Translation: ‘Science!‘ requires that I (and you!) assert as truth that which I (nor you) do not believe to be truth.

    Ilion, you misunderstood.

    Yes, I know that Mung was “echoing one of the constant drumbeat of the DarwinDefenders”.

    Nonetheless, I consider the statement in question to be correct.

    As for your “translation”: something got lost.

    Me:

    “However, science does require provisional assent to the proposition that the universe is predictable, at least in the aggregate.”

    Your translation, corrected by me:

    “Science!‘ requires that I (and you!) assert as truth make the provisional assumption that which I (nor you) do not believe to be truth most people broadly assume in order to function effectively, namely that the universe is at least statistically predictable.

    Note that “assert as truth” is not equivalent to “make the provisional assumption” and that most people (including you, I’d guess) consider that the universe is indeed predictable, at least statistically.

    In other words, science is predicated on the predictability of the world (sometimes called “regularities”). Dealing with irregularities is beyond its methodology, hence the requirement to make the provisional assumption that regularities exist.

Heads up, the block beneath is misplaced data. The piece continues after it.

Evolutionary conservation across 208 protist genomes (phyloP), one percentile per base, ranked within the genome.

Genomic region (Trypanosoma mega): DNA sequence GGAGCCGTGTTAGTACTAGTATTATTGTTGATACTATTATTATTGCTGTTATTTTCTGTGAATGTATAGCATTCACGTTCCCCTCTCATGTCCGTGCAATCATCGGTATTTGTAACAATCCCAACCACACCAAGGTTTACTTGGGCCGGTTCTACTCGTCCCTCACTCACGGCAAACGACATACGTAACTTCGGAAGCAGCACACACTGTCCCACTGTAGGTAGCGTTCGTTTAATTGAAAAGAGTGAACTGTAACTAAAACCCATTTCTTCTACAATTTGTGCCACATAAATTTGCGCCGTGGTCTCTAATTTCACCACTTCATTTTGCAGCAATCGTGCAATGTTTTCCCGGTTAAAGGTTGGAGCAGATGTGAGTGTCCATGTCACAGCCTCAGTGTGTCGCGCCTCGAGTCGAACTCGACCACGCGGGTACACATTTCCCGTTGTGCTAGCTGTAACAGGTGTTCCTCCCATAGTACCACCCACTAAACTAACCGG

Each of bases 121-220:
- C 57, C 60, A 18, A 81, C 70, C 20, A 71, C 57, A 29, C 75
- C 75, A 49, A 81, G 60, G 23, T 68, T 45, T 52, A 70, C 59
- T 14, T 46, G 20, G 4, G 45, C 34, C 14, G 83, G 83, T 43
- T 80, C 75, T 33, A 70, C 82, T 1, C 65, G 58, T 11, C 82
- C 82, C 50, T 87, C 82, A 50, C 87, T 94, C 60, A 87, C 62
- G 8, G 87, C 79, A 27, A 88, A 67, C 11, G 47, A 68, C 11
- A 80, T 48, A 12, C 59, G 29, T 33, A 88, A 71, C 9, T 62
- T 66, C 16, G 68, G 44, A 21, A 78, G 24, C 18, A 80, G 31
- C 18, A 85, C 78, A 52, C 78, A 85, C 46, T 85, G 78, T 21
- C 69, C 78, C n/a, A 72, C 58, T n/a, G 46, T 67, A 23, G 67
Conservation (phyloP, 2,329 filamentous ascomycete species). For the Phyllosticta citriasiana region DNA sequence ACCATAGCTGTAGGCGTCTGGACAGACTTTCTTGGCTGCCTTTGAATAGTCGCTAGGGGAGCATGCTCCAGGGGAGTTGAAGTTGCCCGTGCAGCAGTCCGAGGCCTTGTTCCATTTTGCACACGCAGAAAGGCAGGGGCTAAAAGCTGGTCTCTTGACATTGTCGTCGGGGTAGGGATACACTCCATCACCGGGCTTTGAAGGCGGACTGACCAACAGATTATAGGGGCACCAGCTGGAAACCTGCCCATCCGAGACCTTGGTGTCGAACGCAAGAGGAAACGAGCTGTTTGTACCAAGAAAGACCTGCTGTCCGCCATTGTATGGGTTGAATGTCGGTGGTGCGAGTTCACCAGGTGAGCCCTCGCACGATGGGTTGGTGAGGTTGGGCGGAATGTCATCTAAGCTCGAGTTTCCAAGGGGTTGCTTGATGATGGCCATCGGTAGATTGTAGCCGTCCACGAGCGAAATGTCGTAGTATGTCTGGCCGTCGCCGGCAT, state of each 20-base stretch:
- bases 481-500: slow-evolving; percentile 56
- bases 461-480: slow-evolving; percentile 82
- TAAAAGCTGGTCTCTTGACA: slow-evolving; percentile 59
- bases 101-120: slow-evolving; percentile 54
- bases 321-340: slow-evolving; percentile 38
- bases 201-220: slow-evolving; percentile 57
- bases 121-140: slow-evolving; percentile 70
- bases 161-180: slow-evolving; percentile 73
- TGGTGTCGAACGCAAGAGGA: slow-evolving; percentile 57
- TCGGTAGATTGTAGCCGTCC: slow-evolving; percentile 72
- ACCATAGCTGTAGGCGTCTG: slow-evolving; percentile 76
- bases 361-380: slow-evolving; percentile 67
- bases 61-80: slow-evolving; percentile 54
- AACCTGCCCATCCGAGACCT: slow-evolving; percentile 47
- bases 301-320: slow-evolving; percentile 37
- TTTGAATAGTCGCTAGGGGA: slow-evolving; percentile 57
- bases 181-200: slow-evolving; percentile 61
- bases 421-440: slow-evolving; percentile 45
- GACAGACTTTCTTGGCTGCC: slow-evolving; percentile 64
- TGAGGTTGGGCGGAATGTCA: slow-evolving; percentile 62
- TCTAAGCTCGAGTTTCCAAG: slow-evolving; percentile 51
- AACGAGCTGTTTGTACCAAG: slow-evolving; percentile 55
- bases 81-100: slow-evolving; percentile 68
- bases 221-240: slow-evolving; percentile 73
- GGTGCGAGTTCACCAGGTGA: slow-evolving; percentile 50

But there is nothing that requires scientists to relinquish the personal belief that some things may be essentially unexplainable, and it was the suspension of assumption of predictability that allowed quantum mechanics to be developed, and is why the assumption is now modified by the words “at least statistically”.

    I have to say, Ilion, and you are not the only person who does this, it’s more than a little annoying to have people paraphrase my posts so that they misrepresent my original, which, in itself, could be forgiven as a misunderstanding, but then for that person to accuse me of dishonesty for saying something I did not say!

  13. 13
    Ilion says:

    EL [not realizing, or not caring, what he has said]:

    typo

    “EL [not realizing, or not caring, what she has said]: “

  14. 14
    Mung says:

    … science is predicated on the predictability of the world (sometimes called “regularities”). Dealing with irregularities is beyond its methodology, hence the requirement to make the provisional assumption that regularities exist.

    And therefore, modern evolutionary theory is not science. QED.

    “Science!‘ requires the provisional assumption most people broadly assume in order to function effectively, namely that the universe is at least statistically predictable.”

    Science is merely a human endeavor, no different from any other in it’s provisional assent (it could change!) that in order for us to function effectively the universe is at least statistically predictable.

    Science has no methodology to deal with the statistically unpredictable, therefore science requires the provisional assumption (it could change tomorrow!) that regularities exist.